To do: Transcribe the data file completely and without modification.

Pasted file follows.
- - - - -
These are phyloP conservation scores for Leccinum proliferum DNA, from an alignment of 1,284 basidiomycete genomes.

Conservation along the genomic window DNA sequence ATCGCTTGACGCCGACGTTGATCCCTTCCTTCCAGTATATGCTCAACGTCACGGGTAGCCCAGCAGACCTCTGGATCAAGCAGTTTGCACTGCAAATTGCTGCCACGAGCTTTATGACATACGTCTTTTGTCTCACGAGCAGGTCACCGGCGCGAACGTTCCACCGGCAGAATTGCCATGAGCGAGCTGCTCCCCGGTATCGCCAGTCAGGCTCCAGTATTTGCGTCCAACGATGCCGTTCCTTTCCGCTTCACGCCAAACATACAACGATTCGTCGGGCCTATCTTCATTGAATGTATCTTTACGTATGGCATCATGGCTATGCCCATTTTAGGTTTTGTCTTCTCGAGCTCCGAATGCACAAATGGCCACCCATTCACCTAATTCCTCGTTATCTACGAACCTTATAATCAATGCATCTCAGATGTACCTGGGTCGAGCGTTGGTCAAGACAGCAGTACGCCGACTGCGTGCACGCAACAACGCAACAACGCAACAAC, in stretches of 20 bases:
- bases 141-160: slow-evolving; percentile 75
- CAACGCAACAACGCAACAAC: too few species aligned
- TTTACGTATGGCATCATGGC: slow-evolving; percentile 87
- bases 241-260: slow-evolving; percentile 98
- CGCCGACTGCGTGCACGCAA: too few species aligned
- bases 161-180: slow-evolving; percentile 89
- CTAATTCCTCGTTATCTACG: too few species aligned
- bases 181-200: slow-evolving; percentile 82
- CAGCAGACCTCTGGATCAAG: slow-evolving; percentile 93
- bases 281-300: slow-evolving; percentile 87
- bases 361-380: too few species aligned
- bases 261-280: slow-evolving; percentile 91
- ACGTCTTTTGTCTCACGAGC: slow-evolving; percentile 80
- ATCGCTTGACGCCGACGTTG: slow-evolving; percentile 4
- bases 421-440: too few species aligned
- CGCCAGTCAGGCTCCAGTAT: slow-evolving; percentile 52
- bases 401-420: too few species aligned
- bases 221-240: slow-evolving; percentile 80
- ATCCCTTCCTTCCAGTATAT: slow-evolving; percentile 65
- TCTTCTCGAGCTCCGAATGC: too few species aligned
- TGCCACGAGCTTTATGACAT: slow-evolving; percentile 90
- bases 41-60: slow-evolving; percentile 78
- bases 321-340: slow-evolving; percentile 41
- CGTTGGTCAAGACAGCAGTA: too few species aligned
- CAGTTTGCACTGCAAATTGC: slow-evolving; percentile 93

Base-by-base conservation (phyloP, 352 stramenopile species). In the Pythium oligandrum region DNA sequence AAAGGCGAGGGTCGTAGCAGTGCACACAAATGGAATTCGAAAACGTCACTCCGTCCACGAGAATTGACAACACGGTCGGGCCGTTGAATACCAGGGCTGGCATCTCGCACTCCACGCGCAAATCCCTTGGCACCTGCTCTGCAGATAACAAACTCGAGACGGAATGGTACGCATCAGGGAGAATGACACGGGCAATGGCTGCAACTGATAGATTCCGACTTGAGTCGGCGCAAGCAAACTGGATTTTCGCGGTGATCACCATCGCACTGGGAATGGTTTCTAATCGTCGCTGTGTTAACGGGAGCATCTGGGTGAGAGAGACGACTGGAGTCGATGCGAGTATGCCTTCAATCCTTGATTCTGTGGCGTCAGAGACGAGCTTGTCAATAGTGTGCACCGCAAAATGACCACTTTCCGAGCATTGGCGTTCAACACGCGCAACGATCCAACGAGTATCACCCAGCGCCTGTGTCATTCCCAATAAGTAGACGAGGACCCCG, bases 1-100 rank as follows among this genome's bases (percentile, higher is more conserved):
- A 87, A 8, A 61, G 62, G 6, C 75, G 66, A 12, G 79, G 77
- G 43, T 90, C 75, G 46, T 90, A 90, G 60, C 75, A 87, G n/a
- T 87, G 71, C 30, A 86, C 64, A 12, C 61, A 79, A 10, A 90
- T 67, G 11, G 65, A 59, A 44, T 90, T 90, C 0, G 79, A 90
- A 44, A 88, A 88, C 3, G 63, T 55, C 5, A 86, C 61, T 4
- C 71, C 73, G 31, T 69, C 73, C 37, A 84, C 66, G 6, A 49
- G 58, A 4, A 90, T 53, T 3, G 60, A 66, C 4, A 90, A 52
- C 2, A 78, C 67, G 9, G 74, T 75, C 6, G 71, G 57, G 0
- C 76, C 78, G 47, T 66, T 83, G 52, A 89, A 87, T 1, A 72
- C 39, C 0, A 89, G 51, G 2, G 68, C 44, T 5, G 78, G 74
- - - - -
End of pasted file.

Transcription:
These are phyloP conservation scores for Leccinum proliferum DNA, from an alignment of 1,284 basidiomycete genomes.

Conservation along the genomic window DNA sequence ATCGCTTGACGCCGACGTTGATCCCTTCCTTCCAGTATATGCTCAACGTCACGGGTAGCCCAGCAGACCTCTGGATCAAGCAGTTTGCACTGCAAATTGCTGCCACGAGCTTTATGACATACGTCTTTTGTCTCACGAGCAGGTCACCGGCGCGAACGTTCCACCGGCAGAATTGCCATGAGCGAGCTGCTCCCCGGTATCGCCAGTCAGGCTCCAGTATTTGCGTCCAACGATGCCGTTCCTTTCCGCTTCACGCCAAACATACAACGATTCGTCGGGCCTATCTTCATTGAATGTATCTTTACGTATGGCATCATGGCTATGCCCATTTTAGGTTTTGTCTTCTCGAGCTCCGAATGCACAAATGGCCACCCATTCACCTAATTCCTCGTTATCTACGAACCTTATAATCAATGCATCTCAGATGTACCTGGGTCGAGCGTTGGTCAAGACAGCAGTACGCCGACTGCGTGCACGCAACAACGCAACAACGCAACAAC, in stretches of 20 bases:
- bases 141-160: slow-evolving; percentile 75
- CAACGCAACAACGCAACAAC: too few species aligned
- TTTACGTATGGCATCATGGC: slow-evolving; percentile 87
- bases 241-260: slow-evolving; percentile 98
- CGCCGACTGCGTGCACGCAA: too few species aligned
- bases 161-180: slow-evolving; percentile 89
- CTAATTCCTCGTTATCTACG: too few species aligned
- bases 181-200: slow-evolving; percentile 82
- CAGCAGACCTCTGGATCAAG: slow-evolving; percentile 93
- bases 281-300: slow-evolving; percentile 87
- bases 361-380: too few species aligned
- bases 261-280: slow-evolving; percentile 91
- ACGTCTTTTGTCTCACGAGC: slow-evolving; percentile 80
- ATCGCTTGACGCCGACGTTG: slow-evolving; percentile 4
- bases 421-440: too few species aligned
- CGCCAGTCAGGCTCCAGTAT: slow-evolving; percentile 52
- bases 401-420: too few species aligned
- bases 221-240: slow-evolving; percentile 80
- ATCCCTTCCTTCCAGTATAT: slow-evolving; percentile 65
- TCTTCTCGAGCTCCGAATGC: too few species aligned
- TGCCACGAGCTTTATGACAT: slow-evolving; percentile 90
- bases 41-60: slow-evolving; percentile 78
- bases 321-340: slow-evolving; percentile 41
- CGTTGGTCAAGACAGCAGTA: too few species aligned
- CAGTTTGCACTGCAAATTGC: slow-evolving; percentile 93

Base-by-base conservation (phyloP, 352 stramenopile species). In the Pythium oligandrum region DNA sequence AAAGGCGAGGGTCGTAGCAGTGCACACAAATGGAATTCGAAAACGTCACTCCGTCCACGAGAATTGACAACACGGTCGGGCCGTTGAATACCAGGGCTGGCATCTCGCACTCCACGCGCAAATCCCTTGGCACCTGCTCTGCAGATAACAAACTCGAGACGGAATGGTACGCATCAGGGAGAATGACACGGGCAATGGCTGCAACTGATAGATTCCGACTTGAGTCGGCGCAAGCAAACTGGATTTTCGCGGTGATCACCATCGCACTGGGAATGGTTTCTAATCGTCGCTGTGTTAACGGGAGCATCTGGGTGAGAGAGACGACTGGAGTCGATGCGAGTATGCCTTCAATCCTTGATTCTGTGGCGTCAGAGACGAGCTTGTCAATAGTGTGCACCGCAAAATGACCACTTTCCGAGCATTGGCGTTCAACACGCGCAACGATCCAACGAGTATCACCCAGCGCCTGTGTCATTCCCAATAAGTAGACGAGGACCCCG, bases 1-100 rank as follows among this genome's bases (percentile, higher is more conserved):
- A 87, A 8, A 61, G 62, G 6, C 75, G 66, A 12, G 79, G 77
- G 43, T 90, C 75, G 46, T 90, A 90, G 60, C 75, A 87, G n/a
- T 87, G 71, C 30, A 86, C 64, A 12, C 61, A 79, A 10, A 90
- T 67, G 11, G 65, A 59, A 44, T 90, T 90, C 0, G 79, A 90
- A 44, A 88, A 88, C 3, G 63, T 55, C 5, A 86, C 61, T 4
- C 71, C 73, G 31, T 69, C 73, C 37, A 84, C 66, G 6, A 49
- G 58, A 4, A 90, T 53, T 3, G 60, A 66, C 4, A 90, A 52
- C 2, A 78, C 67, G 9, G 74, T 75, C 6, G 71, G 57, G 0
- C 76, C 78, G 47, T 66, T 83, G 52, A 89, A 87, T 1, A 72
- C 39, C 0, A 89, G 51, G 2, G 68, C 44, T 5, G 78, G 74